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  • Place of origin:

    England (made)

  • Date:

    ca. 1820 (made)

  • Artist/Maker:


  • Materials and Techniques:

    Glass, enclosing a ceramic bust

  • Museum number:


  • Gallery location:

    British Galleries, Room 120, The Wolfson Galleries, case 11

Object Type
Paperweights are required to be small and heavy but can take almost any form. Here the monumental form of an obelisk - a popular form for desk furniture - has been truncated to a more stable shape.

After his final defeat of Napoleon at Waterloo in 1815, Arthur Wellesley, 1st Duke of Wellington, remained a hero in Britain until his death in 1852. He was not content, however, to live quietly in retirement, but pursued a political career in the 1820s, culminating in a brief term as Prime Minister in 1829. This paperweight, which shows him as youngish man, was probably made around 1820, or possibly at the time of Napoleon's death on St Helena in 1821.

Materials & Making
Apsley Pellatt's patent for 'Crystallo-Ceramie' of 1819 was a new technique in Britain, but not in France, where it had been practised for some years, chiefly for making paperweights. Most ceramic decoration enclosed in clear glass were thin bas-reliefs (i.e., low-relief surface sculptures), whereas this miniature bust of Wellington is entirely three-dimensional and can be appreciated in profile as well as full-face. The lead glass used for these paperweights was ideal for the purpose: it magnified the image inside while the cut facets caught the light, and in the sunlight perhaps acted as a prism.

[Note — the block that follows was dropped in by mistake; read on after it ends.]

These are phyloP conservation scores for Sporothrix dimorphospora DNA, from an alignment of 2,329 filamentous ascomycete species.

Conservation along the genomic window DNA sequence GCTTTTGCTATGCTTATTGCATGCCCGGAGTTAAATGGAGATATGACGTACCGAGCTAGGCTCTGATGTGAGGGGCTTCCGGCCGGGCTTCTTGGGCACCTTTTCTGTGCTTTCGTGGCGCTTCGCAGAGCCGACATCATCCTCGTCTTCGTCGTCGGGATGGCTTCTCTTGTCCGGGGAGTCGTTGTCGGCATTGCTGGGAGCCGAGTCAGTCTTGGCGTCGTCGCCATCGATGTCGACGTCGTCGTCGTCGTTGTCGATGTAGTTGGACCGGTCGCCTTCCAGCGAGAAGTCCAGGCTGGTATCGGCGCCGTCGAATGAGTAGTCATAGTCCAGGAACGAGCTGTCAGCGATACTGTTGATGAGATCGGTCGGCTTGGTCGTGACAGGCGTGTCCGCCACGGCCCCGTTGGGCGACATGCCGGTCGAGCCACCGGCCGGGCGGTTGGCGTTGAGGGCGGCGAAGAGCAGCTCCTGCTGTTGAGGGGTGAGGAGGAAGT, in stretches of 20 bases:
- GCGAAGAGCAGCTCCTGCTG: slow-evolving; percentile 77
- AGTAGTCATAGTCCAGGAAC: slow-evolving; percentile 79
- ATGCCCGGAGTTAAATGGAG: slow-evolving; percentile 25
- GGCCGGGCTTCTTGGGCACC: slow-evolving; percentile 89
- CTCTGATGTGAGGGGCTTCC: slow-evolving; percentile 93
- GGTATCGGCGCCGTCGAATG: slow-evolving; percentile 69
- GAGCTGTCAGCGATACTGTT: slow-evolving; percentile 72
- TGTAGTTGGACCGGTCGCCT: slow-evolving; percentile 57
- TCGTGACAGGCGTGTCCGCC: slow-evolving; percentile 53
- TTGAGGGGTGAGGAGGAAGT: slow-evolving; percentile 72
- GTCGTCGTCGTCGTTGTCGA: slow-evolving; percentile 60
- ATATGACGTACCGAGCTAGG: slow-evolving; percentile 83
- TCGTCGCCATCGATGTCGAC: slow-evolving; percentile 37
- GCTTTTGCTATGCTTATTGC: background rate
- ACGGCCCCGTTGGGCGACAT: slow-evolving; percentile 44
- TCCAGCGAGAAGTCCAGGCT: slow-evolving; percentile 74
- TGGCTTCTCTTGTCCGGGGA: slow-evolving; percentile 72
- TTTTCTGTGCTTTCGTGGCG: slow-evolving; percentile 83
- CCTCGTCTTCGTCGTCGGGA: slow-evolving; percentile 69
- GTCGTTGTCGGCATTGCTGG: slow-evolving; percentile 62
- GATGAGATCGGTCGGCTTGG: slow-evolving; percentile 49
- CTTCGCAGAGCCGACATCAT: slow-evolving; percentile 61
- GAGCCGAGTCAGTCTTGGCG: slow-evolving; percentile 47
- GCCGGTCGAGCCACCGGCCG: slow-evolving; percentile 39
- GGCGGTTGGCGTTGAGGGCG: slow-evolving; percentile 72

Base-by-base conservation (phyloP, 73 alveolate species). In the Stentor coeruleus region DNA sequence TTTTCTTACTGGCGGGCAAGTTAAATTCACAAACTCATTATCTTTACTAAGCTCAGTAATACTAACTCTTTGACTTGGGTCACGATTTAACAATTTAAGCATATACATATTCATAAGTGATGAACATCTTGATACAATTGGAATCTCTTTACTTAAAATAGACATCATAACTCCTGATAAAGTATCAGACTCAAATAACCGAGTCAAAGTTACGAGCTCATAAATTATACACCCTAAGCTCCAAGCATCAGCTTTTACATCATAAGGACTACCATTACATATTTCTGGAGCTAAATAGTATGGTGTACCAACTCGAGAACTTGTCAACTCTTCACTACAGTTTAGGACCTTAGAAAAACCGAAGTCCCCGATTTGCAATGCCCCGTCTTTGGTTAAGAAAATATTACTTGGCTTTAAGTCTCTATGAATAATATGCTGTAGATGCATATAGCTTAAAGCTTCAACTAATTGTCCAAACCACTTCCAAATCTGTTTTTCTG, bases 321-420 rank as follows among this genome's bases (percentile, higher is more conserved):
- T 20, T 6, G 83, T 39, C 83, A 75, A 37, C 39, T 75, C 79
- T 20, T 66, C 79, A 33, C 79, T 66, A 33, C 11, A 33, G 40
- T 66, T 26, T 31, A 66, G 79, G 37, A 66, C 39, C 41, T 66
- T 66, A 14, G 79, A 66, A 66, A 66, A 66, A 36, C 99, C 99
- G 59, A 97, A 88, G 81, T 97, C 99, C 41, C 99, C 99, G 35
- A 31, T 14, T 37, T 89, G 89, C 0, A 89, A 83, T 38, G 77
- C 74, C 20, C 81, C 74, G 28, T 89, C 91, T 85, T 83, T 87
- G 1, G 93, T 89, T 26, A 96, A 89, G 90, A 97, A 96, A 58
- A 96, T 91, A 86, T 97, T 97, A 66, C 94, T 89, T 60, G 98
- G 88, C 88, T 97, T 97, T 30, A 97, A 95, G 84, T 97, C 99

Place of Origin

England (made)


ca. 1820 (made)



Materials and Techniques

Glass, enclosing a ceramic bust


Height: 10.2 cm, Width: 6.5 cm

Object history note

Made in London by Apsley Pellat (born in 1791, died in 1863), using his 'crystallo-ceramie' process

Descriptive line

Obelisk with portrait of the Duke of Wellington

Labels and date

British Galleries:
The 1st Duke of Wellington (1769-1852) was commemorated on a monumental scale by the statue of the classical hero Achilles at Hyde Park Corner and, much later, in a monument in St Paul's Cathedral. But he was celebrated more widely as a national hero, during his lifetime,by ornamental objects such as this. [27/03/2003]


British Galleries; Ceramics


Ceramics Collection

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